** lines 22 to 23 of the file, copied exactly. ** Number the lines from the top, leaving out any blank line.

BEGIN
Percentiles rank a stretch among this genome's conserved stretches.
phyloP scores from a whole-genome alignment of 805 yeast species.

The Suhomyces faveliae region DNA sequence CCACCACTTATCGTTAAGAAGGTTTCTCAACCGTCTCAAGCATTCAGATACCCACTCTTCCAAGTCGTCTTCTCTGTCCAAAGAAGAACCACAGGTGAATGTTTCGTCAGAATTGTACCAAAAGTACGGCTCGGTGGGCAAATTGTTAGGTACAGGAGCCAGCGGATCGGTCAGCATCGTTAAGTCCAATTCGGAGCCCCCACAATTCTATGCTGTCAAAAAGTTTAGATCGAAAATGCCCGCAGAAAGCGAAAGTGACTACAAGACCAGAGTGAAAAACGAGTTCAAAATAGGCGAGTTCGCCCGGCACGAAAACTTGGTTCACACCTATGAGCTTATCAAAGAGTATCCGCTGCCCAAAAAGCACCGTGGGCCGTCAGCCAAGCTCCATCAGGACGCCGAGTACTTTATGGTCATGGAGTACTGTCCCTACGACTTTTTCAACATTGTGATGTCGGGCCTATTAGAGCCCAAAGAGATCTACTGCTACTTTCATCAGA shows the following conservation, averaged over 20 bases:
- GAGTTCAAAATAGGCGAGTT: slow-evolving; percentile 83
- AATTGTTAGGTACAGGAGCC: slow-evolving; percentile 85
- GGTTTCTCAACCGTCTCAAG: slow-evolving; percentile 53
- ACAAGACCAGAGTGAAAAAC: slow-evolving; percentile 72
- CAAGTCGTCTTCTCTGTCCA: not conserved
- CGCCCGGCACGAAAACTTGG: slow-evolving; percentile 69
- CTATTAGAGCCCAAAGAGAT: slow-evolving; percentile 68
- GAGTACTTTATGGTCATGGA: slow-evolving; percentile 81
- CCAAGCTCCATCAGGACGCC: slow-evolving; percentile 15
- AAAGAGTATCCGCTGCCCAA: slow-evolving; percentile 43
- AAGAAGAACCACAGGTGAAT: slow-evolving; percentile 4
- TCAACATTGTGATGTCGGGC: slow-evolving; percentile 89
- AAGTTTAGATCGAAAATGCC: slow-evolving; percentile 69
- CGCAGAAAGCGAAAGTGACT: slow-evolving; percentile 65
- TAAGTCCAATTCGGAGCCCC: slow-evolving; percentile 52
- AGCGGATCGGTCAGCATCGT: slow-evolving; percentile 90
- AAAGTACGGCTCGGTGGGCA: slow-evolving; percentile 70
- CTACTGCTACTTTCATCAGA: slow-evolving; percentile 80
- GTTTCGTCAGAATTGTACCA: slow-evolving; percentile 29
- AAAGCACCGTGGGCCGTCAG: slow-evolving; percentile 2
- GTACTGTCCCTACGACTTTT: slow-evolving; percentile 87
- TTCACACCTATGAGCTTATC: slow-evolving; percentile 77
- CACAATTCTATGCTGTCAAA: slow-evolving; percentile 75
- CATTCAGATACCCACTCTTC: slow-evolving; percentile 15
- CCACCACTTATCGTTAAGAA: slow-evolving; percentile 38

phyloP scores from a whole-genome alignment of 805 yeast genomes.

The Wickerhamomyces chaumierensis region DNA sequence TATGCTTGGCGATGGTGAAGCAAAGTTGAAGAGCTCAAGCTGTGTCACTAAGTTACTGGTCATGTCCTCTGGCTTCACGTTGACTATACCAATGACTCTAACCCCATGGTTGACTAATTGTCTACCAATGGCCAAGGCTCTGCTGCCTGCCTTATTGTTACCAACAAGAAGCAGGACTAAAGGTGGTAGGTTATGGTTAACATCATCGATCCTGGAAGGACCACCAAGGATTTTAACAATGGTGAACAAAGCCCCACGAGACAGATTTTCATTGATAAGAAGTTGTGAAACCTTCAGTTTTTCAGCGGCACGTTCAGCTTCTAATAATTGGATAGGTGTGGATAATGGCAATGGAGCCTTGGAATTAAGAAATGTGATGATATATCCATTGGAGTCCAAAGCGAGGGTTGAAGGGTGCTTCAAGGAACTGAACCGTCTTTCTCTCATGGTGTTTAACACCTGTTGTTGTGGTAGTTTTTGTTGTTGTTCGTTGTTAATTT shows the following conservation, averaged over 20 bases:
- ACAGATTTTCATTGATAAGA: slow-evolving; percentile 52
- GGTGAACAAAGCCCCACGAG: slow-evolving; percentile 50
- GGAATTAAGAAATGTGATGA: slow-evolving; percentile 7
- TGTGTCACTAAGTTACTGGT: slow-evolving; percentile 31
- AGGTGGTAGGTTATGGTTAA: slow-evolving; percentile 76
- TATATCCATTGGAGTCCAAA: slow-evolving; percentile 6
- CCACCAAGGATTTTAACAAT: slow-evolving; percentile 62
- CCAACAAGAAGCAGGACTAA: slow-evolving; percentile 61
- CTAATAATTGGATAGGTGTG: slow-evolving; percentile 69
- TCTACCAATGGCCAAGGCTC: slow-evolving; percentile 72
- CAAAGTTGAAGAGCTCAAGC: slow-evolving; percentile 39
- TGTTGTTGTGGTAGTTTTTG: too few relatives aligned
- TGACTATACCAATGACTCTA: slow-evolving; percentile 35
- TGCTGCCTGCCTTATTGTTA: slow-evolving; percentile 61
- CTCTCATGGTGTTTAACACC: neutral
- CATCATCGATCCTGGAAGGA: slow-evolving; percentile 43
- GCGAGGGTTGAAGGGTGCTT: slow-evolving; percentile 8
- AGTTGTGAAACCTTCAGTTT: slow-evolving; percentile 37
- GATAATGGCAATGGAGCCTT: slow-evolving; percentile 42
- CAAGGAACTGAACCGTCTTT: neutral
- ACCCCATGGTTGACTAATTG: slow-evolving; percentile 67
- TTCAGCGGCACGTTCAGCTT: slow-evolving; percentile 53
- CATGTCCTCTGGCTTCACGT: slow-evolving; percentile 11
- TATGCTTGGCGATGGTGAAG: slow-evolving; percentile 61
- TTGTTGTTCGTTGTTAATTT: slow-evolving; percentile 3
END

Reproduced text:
- GTTTCGTCAGAATTGTACCA: slow-evolving; percentile 29
- AAAGCACCGTGGGCCGTCAG: slow-evolving; percentile 2